We awoke on Friday morning in Minnesota to temperatures around 60 and a light rain – two things we would not be seeing for a the rest of the trip and well into our return to Texas. It was hard to leave such a beautiful and tranquil location, but the Year Long Adventure must always move forward. We left Little Sands Lake and started heading east toward Lake Superior. In Akeley, Minnesota, we had a close encounter with Paul Bunyan.
Our stop for the night was Ashland, Wisconsin, along the banks of Lake Superior. Reservations had been made at the AmercInn there because of the promise of really cool waterslides at the pool. We arrived in the late afternoon, checked in, performed the nightly luggage haul, and set out to check out the hotel amenities. The kids got the chance to play a game of checkers on a giant checker board before we went down to dip our toes into a Great Lake.
We then headed to quaint downtown Ashland to get a bite to eat at Deep Water Grille & South Shore Brewery, where a good meal was brought down by a bad waitress. As we drove around, we Texans could not help but wonder what this place looks like in February. We headed back to our hotel and spent the evening watersliding before heading off to bed.
Ashland was just a brief stopover before our intended destination of Munising, Michigan. We drove for over five hours across the Upper Peninsula of Michigan and still found ourselves along the shore of Lake Superior. Now that is a GREAT LAKE. In Munising, we learned that residents of the Upper Peninsula (the U.P.) refer to themselves as “Yoopers”.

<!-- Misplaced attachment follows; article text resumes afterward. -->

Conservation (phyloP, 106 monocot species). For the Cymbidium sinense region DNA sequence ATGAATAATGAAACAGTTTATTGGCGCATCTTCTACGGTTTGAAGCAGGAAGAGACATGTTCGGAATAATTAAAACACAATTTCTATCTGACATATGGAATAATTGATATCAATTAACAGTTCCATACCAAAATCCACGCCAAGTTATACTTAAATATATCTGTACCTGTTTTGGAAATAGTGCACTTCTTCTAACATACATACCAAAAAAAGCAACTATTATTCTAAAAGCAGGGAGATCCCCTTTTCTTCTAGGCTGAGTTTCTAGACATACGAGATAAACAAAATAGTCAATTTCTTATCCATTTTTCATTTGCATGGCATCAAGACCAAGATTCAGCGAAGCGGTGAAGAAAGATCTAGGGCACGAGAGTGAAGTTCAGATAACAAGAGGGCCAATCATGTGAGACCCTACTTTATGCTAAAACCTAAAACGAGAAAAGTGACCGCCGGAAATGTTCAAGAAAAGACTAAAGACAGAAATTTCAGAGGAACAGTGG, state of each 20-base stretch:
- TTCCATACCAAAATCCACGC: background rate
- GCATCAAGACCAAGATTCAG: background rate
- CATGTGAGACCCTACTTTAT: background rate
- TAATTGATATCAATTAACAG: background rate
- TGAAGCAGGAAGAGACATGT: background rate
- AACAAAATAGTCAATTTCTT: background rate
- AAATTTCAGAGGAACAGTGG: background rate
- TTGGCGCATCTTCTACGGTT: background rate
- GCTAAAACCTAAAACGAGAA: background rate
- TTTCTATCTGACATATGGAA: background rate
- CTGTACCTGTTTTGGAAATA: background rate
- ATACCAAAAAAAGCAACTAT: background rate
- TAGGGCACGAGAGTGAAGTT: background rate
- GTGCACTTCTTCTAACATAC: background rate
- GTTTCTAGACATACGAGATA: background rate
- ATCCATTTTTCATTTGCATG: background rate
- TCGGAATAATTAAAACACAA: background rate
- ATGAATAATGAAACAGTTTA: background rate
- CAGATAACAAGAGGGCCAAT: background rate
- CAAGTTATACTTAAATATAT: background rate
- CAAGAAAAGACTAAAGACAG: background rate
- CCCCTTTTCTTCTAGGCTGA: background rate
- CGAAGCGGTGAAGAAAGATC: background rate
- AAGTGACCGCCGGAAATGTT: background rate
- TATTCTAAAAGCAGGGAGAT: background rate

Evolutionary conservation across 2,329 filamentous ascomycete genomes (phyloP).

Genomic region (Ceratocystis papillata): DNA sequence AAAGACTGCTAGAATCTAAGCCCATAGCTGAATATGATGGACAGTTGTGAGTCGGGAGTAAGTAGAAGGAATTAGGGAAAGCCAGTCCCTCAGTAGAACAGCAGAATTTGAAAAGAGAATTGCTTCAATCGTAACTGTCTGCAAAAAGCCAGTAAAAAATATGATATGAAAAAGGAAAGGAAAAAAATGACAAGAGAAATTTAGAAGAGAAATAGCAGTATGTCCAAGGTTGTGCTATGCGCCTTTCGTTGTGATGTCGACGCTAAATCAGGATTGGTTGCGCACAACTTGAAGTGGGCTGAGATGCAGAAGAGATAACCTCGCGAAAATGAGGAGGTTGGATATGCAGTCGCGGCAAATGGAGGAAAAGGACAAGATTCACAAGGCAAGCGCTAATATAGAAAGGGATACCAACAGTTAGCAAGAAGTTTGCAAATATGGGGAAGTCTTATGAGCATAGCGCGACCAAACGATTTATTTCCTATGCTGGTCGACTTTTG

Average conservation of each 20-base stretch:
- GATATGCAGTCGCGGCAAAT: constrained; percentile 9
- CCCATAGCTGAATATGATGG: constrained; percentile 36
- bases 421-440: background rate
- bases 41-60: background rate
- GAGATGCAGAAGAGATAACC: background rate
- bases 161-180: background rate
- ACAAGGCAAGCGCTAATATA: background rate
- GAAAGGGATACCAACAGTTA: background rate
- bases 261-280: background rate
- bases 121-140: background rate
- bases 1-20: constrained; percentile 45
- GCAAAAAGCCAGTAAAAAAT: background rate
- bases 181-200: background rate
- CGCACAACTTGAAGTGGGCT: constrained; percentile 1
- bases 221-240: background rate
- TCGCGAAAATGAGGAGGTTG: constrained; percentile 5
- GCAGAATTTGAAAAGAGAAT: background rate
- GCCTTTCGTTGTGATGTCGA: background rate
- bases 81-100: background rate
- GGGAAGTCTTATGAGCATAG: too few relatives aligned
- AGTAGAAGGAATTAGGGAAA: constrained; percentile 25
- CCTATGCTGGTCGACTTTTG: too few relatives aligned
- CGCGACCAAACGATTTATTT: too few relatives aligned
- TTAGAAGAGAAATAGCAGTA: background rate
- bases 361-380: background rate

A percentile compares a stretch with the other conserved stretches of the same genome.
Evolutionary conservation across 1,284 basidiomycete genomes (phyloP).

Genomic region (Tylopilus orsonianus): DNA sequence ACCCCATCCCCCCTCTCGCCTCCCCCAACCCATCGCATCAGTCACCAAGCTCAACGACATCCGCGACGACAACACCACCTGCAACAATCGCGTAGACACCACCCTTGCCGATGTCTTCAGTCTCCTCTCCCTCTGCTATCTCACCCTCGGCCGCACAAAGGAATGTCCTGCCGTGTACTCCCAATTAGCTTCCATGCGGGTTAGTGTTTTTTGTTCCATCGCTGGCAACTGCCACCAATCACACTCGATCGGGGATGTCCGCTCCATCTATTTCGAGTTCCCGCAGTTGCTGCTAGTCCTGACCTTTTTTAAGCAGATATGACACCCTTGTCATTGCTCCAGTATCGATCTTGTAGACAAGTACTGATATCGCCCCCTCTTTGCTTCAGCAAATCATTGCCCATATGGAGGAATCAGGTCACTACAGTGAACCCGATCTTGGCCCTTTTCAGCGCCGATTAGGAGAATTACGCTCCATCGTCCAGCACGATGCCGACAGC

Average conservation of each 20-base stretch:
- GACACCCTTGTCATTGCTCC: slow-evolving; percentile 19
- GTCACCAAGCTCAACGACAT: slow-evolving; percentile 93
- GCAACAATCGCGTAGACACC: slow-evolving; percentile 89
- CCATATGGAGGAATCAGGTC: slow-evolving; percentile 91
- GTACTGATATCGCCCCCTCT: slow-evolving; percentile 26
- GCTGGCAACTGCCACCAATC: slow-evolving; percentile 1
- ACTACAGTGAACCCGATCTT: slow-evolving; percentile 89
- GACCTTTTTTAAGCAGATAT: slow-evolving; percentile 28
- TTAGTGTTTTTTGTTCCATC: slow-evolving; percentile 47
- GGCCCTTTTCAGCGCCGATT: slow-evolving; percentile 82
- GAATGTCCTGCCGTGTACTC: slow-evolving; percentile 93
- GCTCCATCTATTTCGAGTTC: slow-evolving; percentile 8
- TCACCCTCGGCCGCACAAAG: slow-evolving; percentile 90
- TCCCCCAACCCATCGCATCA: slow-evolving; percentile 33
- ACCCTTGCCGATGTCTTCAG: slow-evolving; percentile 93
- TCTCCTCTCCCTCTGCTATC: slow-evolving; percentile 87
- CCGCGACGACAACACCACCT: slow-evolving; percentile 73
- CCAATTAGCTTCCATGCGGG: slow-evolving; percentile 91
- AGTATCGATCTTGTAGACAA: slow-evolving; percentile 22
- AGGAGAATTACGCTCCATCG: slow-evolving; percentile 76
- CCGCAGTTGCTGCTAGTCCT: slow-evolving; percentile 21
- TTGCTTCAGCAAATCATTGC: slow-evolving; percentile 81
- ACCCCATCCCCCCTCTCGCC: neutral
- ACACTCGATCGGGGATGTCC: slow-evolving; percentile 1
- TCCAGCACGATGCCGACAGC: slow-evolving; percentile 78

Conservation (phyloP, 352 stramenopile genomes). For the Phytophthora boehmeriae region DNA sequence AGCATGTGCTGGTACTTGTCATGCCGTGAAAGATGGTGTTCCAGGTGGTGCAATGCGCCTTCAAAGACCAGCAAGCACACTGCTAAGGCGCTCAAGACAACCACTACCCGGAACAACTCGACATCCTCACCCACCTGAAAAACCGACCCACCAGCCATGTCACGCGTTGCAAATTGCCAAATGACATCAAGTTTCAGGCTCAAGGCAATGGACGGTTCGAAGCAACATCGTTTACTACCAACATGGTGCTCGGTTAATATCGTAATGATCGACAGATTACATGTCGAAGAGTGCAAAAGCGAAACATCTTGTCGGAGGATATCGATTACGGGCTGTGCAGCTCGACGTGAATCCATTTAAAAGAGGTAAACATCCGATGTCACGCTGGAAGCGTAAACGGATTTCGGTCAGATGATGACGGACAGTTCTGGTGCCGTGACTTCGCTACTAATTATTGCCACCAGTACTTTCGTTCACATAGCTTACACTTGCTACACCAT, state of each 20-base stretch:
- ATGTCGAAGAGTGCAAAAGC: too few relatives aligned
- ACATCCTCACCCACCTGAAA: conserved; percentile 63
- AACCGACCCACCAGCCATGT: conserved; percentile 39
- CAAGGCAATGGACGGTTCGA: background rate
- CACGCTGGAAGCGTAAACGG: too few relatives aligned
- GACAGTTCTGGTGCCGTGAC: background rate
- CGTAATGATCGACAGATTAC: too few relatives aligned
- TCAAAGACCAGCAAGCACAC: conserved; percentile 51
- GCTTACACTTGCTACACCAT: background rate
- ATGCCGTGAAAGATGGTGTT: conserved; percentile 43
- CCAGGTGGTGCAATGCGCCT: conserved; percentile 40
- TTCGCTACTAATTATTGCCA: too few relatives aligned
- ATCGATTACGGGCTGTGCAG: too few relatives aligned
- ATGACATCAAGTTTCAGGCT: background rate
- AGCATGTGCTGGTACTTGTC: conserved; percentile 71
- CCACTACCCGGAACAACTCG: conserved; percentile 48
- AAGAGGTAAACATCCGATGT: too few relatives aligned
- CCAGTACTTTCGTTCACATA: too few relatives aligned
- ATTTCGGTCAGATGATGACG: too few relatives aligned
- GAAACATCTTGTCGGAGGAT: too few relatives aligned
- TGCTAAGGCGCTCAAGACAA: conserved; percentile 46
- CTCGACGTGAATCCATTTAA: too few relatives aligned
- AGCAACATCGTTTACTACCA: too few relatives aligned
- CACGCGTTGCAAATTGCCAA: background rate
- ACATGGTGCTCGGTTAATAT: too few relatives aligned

The AmericInn in Munising did not have a giant checkerboard, but the hotel did boast a set of giant Adirondack chairs as well as a waterslide. Can you guess how we spent our evening?
The next morning we arrived at the Shipwreck Tour Company for the 10:30 am Shipwreck Tour on Lake Superior and boarded the ship Miss Munising in search of downed vessels. The ship is outfitted with glass sections in the bottom of the ship to allow visitors to get great views of these wrecks resting only a few feet below the surface. Our tour took us to see three different shipwrecks during the two hours on the lake.
Upon departure, the passengers were split into two groups that took turns on the lower level so that everyone would have a good view. The boat would slowly glide back and forth over the wreck site, while our guide described what we were seeing and told the story of how each ship sank, as well as other interesting facts about life in the area at the time and in the present day. Lake Superior was and still is a major transportation route for goods, a fact that was unknown to us.
The water was so clear that we were even able to see the ships from the upper deck of the tour ship. The first ship we visited sank in a storm back in the late 1800s, and the second ship wrecked around 1920 when it ran into shallow ground. One of the ships sank with a full cargo hold of iron ore so valuable that a salvage company spent many months recovering it a few years later.
We found the tour very interesting and would highly recommend it. The boat and crew were both great, and the views cruising around Lake Superior were pretty “superior”.
Outside snacks and drinks are permitted and photos are encouraged. Don’t forget your sunscreen AND a light jacket – we needed both at various times during our tour.
After the tour, we experienced a local delicacy for lunch at Muldoon’s Pasties. Pasties (PASS-TEES) are a cross between a calzone and a pot pie, a pastry crust filled with a meat and veggie mixture with gravy on the side for dipping.
The YLA gives pasties mixed reviews, but they are definitely quite filling. We were fortified for our long drive across the Mackinac Bridge and deep into the Lower Peninsula of Michigan.